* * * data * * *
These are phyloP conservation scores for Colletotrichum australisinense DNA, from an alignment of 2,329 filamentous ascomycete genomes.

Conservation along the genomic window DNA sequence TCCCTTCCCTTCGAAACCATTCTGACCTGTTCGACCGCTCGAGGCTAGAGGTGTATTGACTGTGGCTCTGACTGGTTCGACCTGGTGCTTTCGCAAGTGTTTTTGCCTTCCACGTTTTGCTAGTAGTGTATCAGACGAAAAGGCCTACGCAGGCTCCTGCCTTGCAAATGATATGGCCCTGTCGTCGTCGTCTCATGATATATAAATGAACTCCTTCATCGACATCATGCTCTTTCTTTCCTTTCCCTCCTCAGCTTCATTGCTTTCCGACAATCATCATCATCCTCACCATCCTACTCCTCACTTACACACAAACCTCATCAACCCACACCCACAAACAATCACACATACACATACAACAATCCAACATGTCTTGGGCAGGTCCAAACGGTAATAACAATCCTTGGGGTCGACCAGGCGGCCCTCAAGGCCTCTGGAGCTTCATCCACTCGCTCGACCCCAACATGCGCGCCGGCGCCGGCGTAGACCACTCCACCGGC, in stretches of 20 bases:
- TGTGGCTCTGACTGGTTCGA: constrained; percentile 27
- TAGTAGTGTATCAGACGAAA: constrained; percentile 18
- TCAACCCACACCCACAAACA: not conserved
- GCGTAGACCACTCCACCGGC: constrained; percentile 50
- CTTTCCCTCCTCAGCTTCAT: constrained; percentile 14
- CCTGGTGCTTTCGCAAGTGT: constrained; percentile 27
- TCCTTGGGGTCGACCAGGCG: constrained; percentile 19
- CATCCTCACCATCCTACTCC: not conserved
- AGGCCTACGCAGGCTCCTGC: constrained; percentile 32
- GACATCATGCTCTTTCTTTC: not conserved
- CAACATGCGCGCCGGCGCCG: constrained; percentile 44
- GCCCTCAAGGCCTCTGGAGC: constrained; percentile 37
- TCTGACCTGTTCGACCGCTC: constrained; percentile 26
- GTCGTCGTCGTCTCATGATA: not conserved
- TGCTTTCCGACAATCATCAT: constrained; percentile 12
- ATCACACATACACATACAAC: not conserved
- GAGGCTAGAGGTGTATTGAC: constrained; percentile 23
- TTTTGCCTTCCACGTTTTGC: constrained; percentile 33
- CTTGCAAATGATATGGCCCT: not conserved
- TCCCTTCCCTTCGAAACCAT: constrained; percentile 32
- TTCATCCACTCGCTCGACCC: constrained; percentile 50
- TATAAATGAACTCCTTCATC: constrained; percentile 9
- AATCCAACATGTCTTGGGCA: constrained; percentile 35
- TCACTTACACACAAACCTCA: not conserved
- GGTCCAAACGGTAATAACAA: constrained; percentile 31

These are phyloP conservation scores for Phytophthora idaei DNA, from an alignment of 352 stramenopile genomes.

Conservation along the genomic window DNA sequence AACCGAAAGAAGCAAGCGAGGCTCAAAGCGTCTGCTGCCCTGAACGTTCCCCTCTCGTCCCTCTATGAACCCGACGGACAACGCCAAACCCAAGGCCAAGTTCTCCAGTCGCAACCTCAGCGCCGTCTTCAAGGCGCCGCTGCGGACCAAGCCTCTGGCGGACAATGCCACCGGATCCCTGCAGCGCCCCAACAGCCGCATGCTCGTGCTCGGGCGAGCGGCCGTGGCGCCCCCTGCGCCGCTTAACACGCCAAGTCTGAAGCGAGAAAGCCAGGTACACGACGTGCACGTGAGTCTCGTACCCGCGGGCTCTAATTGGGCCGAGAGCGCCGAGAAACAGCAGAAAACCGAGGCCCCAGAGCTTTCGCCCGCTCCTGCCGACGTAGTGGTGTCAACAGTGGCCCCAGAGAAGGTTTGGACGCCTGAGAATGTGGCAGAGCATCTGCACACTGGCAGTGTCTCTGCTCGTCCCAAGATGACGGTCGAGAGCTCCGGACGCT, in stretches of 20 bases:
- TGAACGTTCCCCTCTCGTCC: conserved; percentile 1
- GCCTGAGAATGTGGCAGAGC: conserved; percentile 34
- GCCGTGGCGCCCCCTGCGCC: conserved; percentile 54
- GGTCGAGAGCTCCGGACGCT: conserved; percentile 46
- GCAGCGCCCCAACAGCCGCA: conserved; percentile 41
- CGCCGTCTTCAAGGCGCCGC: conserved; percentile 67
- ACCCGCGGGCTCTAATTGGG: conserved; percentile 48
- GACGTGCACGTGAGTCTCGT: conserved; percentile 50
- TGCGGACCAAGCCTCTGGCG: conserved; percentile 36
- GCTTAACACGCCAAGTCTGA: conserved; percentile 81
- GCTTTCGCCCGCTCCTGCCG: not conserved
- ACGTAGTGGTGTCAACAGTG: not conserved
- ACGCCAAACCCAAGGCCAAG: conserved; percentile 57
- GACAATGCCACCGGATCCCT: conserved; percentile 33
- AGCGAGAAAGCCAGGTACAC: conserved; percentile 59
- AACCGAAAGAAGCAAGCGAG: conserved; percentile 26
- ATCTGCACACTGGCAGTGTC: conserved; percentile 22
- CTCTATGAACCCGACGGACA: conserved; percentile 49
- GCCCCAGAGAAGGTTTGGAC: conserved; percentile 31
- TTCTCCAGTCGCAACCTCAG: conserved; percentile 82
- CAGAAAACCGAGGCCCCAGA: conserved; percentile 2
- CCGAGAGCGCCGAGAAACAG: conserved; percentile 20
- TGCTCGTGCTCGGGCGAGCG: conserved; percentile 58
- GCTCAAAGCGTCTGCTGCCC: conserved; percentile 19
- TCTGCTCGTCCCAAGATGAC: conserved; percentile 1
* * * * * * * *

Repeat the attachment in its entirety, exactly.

These are phyloP conservation scores for Colletotrichum australisinense DNA, from an alignment of 2,329 filamentous ascomycete genomes.

Conservation along the genomic window DNA sequence TCCCTTCCCTTCGAAACCATTCTGACCTGTTCGACCGCTCGAGGCTAGAGGTGTATTGACTGTGGCTCTGACTGGTTCGACCTGGTGCTTTCGCAAGTGTTTTTGCCTTCCACGTTTTGCTAGTAGTGTATCAGACGAAAAGGCCTACGCAGGCTCCTGCCTTGCAAATGATATGGCCCTGTCGTCGTCGTCTCATGATATATAAATGAACTCCTTCATCGACATCATGCTCTTTCTTTCCTTTCCCTCCTCAGCTTCATTGCTTTCCGACAATCATCATCATCCTCACCATCCTACTCCTCACTTACACACAAACCTCATCAACCCACACCCACAAACAATCACACATACACATACAACAATCCAACATGTCTTGGGCAGGTCCAAACGGTAATAACAATCCTTGGGGTCGACCAGGCGGCCCTCAAGGCCTCTGGAGCTTCATCCACTCGCTCGACCCCAACATGCGCGCCGGCGCCGGCGTAGACCACTCCACCGGC, in stretches of 20 bases:
- TGTGGCTCTGACTGGTTCGA: constrained; percentile 27
- TAGTAGTGTATCAGACGAAA: constrained; percentile 18
- TCAACCCACACCCACAAACA: not conserved
- GCGTAGACCACTCCACCGGC: constrained; percentile 50
- CTTTCCCTCCTCAGCTTCAT: constrained; percentile 14
- CCTGGTGCTTTCGCAAGTGT: constrained; percentile 27
- TCCTTGGGGTCGACCAGGCG: constrained; percentile 19
- CATCCTCACCATCCTACTCC: not conserved
- AGGCCTACGCAGGCTCCTGC: constrained; percentile 32
- GACATCATGCTCTTTCTTTC: not conserved
- CAACATGCGCGCCGGCGCCG: constrained; percentile 44
- GCCCTCAAGGCCTCTGGAGC: constrained; percentile 37
- TCTGACCTGTTCGACCGCTC: constrained; percentile 26
- GTCGTCGTCGTCTCATGATA: not conserved
- TGCTTTCCGACAATCATCAT: constrained; percentile 12
- ATCACACATACACATACAAC: not conserved
- GAGGCTAGAGGTGTATTGAC: constrained; percentile 23
- TTTTGCCTTCCACGTTTTGC: constrained; percentile 33
- CTTGCAAATGATATGGCCCT: not conserved
- TCCCTTCCCTTCGAAACCAT: constrained; percentile 32
- TTCATCCACTCGCTCGACCC: constrained; percentile 50
- TATAAATGAACTCCTTCATC: constrained; percentile 9
- AATCCAACATGTCTTGGGCA: constrained; percentile 35
- TCACTTACACACAAACCTCA: not conserved
- GGTCCAAACGGTAATAACAA: constrained; percentile 31

These are phyloP conservation scores for Phytophthora idaei DNA, from an alignment of 352 stramenopile genomes.

Conservation along the genomic window DNA sequence AACCGAAAGAAGCAAGCGAGGCTCAAAGCGTCTGCTGCCCTGAACGTTCCCCTCTCGTCCCTCTATGAACCCGACGGACAACGCCAAACCCAAGGCCAAGTTCTCCAGTCGCAACCTCAGCGCCGTCTTCAAGGCGCCGCTGCGGACCAAGCCTCTGGCGGACAATGCCACCGGATCCCTGCAGCGCCCCAACAGCCGCATGCTCGTGCTCGGGCGAGCGGCCGTGGCGCCCCCTGCGCCGCTTAACACGCCAAGTCTGAAGCGAGAAAGCCAGGTACACGACGTGCACGTGAGTCTCGTACCCGCGGGCTCTAATTGGGCCGAGAGCGCCGAGAAACAGCAGAAAACCGAGGCCCCAGAGCTTTCGCCCGCTCCTGCCGACGTAGTGGTGTCAACAGTGGCCCCAGAGAAGGTTTGGACGCCTGAGAATGTGGCAGAGCATCTGCACACTGGCAGTGTCTCTGCTCGTCCCAAGATGACGGTCGAGAGCTCCGGACGCT, in stretches of 20 bases:
- TGAACGTTCCCCTCTCGTCC: conserved; percentile 1
- GCCTGAGAATGTGGCAGAGC: conserved; percentile 34
- GCCGTGGCGCCCCCTGCGCC: conserved; percentile 54
- GGTCGAGAGCTCCGGACGCT: conserved; percentile 46
- GCAGCGCCCCAACAGCCGCA: conserved; percentile 41
- CGCCGTCTTCAAGGCGCCGC: conserved; percentile 67
- ACCCGCGGGCTCTAATTGGG: conserved; percentile 48
- GACGTGCACGTGAGTCTCGT: conserved; percentile 50
- TGCGGACCAAGCCTCTGGCG: conserved; percentile 36
- GCTTAACACGCCAAGTCTGA: conserved; percentile 81
- GCTTTCGCCCGCTCCTGCCG: not conserved
- ACGTAGTGGTGTCAACAGTG: not conserved
- ACGCCAAACCCAAGGCCAAG: conserved; percentile 57
- GACAATGCCACCGGATCCCT: conserved; percentile 33
- AGCGAGAAAGCCAGGTACAC: conserved; percentile 59
- AACCGAAAGAAGCAAGCGAG: conserved; percentile 26
- ATCTGCACACTGGCAGTGTC: conserved; percentile 22
- CTCTATGAACCCGACGGACA: conserved; percentile 49
- GCCCCAGAGAAGGTTTGGAC: conserved; percentile 31
- TTCTCCAGTCGCAACCTCAG: conserved; percentile 82
- CAGAAAACCGAGGCCCCAGA: conserved; percentile 2
- CCGAGAGCGCCGAGAAACAG: conserved; percentile 20
- TGCTCGTGCTCGGGCGAGCG: conserved; percentile 58
- GCTCAAAGCGTCTGCTGCCC: conserved; percentile 19
- TCTGCTCGTCCCAAGATGAC: conserved; percentile 1